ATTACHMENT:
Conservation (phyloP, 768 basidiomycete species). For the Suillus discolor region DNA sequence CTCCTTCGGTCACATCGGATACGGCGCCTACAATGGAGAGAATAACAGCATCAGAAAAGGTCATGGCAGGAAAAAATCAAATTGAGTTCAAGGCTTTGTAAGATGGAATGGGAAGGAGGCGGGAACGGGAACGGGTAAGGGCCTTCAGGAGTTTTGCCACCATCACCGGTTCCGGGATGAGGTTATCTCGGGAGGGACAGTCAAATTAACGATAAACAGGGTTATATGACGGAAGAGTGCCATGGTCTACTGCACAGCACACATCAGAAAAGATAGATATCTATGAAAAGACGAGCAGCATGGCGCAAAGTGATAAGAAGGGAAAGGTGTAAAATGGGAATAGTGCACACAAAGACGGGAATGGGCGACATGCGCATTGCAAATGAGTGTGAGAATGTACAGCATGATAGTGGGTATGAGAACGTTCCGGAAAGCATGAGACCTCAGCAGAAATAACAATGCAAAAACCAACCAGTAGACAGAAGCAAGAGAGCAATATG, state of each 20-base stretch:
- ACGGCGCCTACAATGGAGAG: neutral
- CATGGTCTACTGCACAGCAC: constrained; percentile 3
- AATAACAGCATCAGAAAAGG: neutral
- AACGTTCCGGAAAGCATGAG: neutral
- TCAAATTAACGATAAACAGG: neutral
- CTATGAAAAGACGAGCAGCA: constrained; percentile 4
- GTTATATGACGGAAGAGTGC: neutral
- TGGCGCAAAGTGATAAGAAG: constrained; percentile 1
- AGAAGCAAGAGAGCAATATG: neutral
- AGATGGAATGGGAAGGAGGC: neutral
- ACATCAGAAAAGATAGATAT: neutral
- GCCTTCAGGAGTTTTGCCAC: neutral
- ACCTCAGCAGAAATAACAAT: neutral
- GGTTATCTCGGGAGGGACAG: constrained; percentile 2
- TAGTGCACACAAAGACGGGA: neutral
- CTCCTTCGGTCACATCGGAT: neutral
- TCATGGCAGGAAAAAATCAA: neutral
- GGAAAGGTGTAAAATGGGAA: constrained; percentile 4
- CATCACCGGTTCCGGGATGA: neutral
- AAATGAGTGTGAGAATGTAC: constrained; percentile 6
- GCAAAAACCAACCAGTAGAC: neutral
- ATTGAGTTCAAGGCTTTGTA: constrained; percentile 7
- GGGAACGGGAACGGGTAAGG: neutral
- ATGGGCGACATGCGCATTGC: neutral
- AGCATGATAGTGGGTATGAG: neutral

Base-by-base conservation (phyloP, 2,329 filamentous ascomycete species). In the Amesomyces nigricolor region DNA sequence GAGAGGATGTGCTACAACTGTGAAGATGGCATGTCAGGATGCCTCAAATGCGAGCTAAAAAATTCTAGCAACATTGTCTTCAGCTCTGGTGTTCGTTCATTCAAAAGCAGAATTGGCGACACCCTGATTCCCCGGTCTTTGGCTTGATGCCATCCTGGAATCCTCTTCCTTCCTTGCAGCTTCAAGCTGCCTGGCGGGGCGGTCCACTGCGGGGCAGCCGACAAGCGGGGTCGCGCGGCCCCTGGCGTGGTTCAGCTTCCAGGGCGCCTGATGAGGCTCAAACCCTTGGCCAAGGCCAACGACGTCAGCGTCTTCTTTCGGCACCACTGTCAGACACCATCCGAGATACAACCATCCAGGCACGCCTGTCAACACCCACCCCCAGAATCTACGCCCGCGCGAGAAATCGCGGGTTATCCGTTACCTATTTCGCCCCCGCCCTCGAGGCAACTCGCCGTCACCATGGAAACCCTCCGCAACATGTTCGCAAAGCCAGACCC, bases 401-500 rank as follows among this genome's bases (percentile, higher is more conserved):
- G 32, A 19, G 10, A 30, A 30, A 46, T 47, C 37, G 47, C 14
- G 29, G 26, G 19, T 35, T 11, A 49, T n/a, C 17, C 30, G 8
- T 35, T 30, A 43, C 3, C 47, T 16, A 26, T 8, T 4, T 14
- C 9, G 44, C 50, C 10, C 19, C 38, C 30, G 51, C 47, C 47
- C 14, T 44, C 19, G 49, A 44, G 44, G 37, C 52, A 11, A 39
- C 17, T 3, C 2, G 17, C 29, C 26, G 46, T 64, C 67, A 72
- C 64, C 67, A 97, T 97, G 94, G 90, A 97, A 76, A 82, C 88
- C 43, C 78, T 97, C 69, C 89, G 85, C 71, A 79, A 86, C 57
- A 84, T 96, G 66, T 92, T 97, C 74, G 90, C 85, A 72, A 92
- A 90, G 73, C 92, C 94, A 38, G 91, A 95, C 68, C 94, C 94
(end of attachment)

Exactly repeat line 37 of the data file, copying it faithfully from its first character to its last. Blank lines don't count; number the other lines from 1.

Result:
- A 90, G 73, C 92, C 94, A 38, G 91, A 95, C 68, C 94, C 94